Scott Rosenberg, Salon's managing editor, has a new weblog, and it's very nice. I've known Scott for quite a few years, he wrote one of the first articles about weblogs, in May 1999. His weblog is edited with Radio UserLand, and that makes me proud. You can subscribe to Scott's weblog with Radio's news aggregator. Stay tuned for more Salon weblog links.
Jake: "So far I have yet to notice any problems, but if you happen to see something go wrong, click the comment link below, and let us know."
Phillip Pearson is keeping a running commentary on the new blogs appearing at blogs.salon.com.
Heh heh *cough* tease *cough* heh heh.
Something to relax about -- today the Dow Jones went down by less than 100 points. Meanwhile, famous Jewish author Chaim Potok died at 73; and the war in the Middle East is escalating. There's been much discussion why we hold Israel to a higher standard than others. The reason is that we're their closest ally, and our values must be reflected in their actions, if they want to continue to enjoy our support.
Best wishes to Jim Roepcke's dad, who just went through some heavy-duty surgery.
Here's something interesting. The Hot-Or-Not folks are now rating weblogs. Nice.
Jon Udell: "To turn knowledge into some kind of deprecated highbrow fantasy seems a terrible shame." Amen.
Reuters: "People are thinking why buy it today when you can buy it cheaper tomorrow."
Roland Piquepaille tunes into the subtext in Bill Gates's email to millions of Internet users last week.
Patrick Logan and Sam Gentile push back on Paul Andrews' assessment of .NET. Perhaps I can shed some light. Paul is a user and a journalist, not a developer. Two years ago Microsoft started making a lot of claims about .NET including some specific ship dates and features, that they have missed. Paul isn't responsible for explaining to readers the why's and wherefore's, and it's good that he is checking up on their delivery, so perhaps next time big companies like MS make grand proclamations about their dominance, they'll be taken with a few more grains of salt, and not clear the landscape of all innovation until they ship, or fail to. It's happened over and over. Paul has been around the loop enough to have seen it a few times. And he's generally a Microsoft booster, not a detractor.
BTW, a note to people who don't like criticism, and this is not about Microsoft, who generally takes it pretty well, all things considered. If you get some criticism, that's not a bad thing. Try to listen. On the other hand, if you're giving criticism, don't make it personal unless really is. Most people try to do the best they can. Even Bill Gates probably thought they were going to ship a revolution with .NET in a quarter or two. Human beings make mistakes, all of us.
BBC: "US shares opened slightly higher on Tuesday, but have got a very long way to climb to recover the previous day's heavy falls."
Mary Wehmeier: "I am an AOL Surviver."
Mike Chambers: "I am going to be testing a simple Flash Communication Server app on Wednesday (July 24) at 1PM Eastern, and need some (a lot) of people to join to see how it handles the bandwidth. The app basically allows me to broadcast to everyone who is connected."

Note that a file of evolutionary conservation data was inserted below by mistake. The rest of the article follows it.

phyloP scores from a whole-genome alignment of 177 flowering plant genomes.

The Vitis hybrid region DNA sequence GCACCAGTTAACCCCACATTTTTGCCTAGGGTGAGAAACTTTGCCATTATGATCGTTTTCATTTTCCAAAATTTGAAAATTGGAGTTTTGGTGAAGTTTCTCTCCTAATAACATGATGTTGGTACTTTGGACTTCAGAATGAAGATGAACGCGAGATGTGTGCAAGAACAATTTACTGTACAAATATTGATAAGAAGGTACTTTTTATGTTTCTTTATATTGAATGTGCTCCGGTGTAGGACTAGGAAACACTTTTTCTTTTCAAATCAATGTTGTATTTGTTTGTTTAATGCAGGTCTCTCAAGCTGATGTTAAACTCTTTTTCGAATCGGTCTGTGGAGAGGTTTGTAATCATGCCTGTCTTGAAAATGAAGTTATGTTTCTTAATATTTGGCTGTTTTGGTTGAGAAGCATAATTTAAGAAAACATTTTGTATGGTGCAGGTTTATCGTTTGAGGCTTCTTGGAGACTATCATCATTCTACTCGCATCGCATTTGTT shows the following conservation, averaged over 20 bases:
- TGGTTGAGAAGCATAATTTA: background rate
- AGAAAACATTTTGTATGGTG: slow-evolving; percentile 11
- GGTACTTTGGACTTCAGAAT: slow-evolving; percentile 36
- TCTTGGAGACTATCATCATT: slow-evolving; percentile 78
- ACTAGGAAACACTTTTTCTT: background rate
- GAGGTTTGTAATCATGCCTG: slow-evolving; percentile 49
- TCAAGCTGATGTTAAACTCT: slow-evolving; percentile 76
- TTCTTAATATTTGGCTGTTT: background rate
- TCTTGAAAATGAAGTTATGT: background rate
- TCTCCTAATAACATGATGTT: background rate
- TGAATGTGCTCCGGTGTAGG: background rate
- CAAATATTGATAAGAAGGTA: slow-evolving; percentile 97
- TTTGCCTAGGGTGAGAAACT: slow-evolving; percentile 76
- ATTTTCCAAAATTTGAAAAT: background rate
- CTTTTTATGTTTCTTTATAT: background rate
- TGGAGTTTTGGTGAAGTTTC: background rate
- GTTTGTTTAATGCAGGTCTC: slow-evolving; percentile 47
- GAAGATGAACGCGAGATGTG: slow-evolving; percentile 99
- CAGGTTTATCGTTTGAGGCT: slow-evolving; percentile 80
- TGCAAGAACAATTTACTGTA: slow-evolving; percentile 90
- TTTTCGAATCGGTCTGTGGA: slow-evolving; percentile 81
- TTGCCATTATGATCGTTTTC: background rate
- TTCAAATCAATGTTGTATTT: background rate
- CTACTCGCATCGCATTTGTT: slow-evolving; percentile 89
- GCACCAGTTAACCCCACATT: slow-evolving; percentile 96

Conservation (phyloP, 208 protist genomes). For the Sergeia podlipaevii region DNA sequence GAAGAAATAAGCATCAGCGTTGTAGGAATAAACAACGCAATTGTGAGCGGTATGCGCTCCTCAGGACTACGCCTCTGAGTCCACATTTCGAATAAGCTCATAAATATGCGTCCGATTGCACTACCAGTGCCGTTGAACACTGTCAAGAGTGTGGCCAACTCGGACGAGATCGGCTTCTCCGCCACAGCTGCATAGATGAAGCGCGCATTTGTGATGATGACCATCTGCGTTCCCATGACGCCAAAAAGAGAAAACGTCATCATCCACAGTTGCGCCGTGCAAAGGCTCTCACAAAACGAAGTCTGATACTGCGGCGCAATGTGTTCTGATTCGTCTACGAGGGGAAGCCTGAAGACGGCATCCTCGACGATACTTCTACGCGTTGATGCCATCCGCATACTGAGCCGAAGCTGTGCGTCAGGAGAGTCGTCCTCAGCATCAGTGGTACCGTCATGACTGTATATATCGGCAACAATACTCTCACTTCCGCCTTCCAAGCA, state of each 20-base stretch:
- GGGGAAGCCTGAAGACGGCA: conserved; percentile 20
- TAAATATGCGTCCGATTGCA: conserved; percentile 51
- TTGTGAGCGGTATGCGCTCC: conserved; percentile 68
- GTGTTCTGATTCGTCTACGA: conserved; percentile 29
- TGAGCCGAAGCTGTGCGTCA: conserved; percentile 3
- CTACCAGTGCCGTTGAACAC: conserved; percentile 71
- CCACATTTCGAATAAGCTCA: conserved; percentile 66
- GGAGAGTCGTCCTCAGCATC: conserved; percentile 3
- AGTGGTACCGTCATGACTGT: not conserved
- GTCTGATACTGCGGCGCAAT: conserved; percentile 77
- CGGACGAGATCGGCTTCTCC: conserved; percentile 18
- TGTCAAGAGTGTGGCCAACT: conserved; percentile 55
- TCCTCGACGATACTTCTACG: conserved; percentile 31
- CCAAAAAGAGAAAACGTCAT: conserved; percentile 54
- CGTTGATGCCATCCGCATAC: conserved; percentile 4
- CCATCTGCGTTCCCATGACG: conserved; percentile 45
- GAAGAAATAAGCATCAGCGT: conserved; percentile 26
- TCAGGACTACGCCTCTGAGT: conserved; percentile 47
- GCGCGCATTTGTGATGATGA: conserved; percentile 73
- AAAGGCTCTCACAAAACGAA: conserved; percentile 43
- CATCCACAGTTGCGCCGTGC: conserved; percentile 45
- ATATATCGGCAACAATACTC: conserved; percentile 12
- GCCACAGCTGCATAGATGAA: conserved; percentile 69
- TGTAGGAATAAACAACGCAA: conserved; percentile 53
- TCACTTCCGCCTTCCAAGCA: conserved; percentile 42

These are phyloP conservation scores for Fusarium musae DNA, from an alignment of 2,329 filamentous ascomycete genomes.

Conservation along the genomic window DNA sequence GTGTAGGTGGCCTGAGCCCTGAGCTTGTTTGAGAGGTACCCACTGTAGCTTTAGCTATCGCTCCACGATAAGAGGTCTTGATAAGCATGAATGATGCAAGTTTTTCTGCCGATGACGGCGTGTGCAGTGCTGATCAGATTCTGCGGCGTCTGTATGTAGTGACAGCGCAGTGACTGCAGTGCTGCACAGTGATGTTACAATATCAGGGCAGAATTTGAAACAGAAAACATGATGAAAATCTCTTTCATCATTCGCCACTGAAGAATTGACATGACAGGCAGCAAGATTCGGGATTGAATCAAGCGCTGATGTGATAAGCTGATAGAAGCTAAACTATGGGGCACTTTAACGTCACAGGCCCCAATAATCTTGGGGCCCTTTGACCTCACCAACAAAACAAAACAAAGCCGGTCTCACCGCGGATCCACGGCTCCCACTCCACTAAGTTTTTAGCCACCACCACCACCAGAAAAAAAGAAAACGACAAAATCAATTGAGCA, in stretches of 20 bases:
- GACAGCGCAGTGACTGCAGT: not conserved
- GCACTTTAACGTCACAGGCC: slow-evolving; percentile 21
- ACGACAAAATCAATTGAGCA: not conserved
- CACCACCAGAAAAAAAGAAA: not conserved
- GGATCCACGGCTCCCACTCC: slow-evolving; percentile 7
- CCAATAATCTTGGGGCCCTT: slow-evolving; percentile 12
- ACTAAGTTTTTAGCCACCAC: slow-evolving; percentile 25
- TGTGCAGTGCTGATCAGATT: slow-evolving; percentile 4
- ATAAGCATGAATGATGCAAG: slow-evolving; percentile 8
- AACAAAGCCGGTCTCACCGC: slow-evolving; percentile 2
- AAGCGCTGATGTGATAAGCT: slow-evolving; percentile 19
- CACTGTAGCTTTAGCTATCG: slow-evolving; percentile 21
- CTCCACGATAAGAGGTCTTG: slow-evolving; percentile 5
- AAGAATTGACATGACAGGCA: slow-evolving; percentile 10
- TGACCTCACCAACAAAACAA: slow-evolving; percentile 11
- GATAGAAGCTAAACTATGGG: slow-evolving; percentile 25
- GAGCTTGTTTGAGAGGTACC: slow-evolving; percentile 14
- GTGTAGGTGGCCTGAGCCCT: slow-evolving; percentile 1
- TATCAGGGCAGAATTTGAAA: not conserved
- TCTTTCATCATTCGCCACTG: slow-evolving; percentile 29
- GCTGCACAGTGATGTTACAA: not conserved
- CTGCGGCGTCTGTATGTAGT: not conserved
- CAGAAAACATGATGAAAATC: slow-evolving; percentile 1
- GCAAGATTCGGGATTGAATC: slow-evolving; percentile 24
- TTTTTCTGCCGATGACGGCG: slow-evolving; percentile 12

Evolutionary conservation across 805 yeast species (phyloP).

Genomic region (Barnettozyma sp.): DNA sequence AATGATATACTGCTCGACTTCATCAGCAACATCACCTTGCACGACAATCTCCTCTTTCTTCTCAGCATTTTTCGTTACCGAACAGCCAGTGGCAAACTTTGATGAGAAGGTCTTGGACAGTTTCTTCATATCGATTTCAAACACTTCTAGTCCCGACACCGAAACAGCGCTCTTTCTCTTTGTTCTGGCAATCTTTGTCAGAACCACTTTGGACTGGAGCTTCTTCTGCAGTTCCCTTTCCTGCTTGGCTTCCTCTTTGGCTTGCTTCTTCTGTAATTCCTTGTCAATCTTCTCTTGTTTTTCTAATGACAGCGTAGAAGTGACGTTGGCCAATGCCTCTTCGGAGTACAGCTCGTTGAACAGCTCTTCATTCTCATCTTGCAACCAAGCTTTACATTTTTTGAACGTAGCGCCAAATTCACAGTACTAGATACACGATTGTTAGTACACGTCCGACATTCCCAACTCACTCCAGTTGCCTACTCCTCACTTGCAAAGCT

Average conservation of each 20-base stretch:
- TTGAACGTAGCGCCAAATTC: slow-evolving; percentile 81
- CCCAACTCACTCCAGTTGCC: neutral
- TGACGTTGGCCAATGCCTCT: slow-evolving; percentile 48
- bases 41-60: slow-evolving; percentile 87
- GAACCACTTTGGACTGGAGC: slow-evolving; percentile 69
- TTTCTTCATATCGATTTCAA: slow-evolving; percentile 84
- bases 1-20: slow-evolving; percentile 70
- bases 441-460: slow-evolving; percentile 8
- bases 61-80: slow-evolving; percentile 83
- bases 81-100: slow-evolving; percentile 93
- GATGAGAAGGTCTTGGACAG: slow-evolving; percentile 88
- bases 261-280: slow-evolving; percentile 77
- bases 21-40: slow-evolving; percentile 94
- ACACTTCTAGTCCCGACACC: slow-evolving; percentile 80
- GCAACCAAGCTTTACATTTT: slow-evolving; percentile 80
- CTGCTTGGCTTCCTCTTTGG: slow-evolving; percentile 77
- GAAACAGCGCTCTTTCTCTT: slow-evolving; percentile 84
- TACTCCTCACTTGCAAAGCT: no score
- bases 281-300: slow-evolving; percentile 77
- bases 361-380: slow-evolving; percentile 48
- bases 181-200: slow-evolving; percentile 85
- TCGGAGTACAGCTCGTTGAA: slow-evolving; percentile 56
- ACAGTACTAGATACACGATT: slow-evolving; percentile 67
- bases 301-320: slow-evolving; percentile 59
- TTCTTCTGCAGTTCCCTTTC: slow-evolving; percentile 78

Greg Burch is a Macromedia engineer with a new weblog.
Please take note. I edit in public. You may catch me saying something that I change my mind about later. When I see it on SN it looks different than when I type it in my outliner.
You may not like this. Your sole recourse is to complain about it, over and over, in every possible forum, and say I'm corrupt or that you're threatened by this, but (key point) that won't change the way I write.
I strongly suggest that people who don't like this immediately stop reading this site.
JY: "Some times you'll have to make a disclaimer that you can go and have a pee between 2 posts." I disclaim that too. Thanks for the reminder!
Paolo wonders if there is or was a rule that Web writing can't change. I responded in the comments section of his post.
"I think the moral of the story is that being too relative in your writing is bad form. If your work depends on other work not changing, you're not loosely coupled. If one were to write a definition of the Web, loose coupling would be part of it."
Check with David Weinberger, if you don't believe me.
On this day last year, Noah Shachtman of Wired News wondered if Napster was the answer. "We may look back and say, 'If there had been a way for the music companies to come to peace with Napster, then we might be at a very different, (better) place,'" one label executive said, requesting anonymity. "I'm worried that some of the offerings (the labels are coming up with) might be too little, too late." Yup yup yup yup yup. It's as if the personal computer revolution had been halted in its tracks by an organization hell-bent on making sure spreadsheets and word processors never gained traction.
On this day three years ago, Scott Rosenberg of Salon reported on an Industry Standard conference he attended, which, with the benefit of hindsight, was one of the last dotcom-boom conferences. What a trip that was. It's great that Salon's archives are still there to tell the story, even if the Standard is gone, and so are many of the people in the story.
"Revenues? We don't need no stinkin' revenues!"
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